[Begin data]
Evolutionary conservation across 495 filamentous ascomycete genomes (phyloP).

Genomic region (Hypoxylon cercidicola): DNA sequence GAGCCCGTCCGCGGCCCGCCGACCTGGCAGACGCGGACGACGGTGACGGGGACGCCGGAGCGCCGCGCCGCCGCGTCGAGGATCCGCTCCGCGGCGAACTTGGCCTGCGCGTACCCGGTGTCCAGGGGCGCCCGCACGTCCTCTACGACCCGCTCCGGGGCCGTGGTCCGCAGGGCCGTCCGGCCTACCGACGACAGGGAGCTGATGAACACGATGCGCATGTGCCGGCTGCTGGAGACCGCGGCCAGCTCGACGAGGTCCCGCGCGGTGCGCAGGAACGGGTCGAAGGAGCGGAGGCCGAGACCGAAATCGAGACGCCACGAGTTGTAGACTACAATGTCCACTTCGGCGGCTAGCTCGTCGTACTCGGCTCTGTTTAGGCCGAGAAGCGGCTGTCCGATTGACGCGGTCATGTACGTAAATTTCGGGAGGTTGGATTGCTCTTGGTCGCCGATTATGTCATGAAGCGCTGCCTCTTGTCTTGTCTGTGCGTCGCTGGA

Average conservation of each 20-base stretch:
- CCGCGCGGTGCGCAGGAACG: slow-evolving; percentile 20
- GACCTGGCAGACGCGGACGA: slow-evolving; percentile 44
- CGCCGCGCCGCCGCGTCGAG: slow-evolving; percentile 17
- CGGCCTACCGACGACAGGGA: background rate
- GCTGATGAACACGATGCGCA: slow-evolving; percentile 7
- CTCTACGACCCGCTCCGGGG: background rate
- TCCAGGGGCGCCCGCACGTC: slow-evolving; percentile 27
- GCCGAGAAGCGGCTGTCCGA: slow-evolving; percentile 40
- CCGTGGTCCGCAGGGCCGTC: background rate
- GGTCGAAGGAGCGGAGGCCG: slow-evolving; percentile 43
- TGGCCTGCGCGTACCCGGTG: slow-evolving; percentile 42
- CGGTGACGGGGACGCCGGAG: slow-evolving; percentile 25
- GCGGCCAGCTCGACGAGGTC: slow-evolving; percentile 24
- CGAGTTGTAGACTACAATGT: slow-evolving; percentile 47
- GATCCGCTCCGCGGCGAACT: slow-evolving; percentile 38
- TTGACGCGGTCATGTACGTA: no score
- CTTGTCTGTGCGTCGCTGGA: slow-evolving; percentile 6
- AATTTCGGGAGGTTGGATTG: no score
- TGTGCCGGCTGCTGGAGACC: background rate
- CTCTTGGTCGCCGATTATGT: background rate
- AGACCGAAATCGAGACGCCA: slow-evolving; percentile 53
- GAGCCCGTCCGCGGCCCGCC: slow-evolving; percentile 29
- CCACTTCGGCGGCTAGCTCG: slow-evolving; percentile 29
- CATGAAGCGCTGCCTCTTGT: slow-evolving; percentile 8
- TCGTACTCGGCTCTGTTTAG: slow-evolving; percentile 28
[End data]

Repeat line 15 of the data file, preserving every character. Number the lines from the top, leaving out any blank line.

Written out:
- CGGTGACGGGGACGCCGGAG: slow-evolving; percentile 25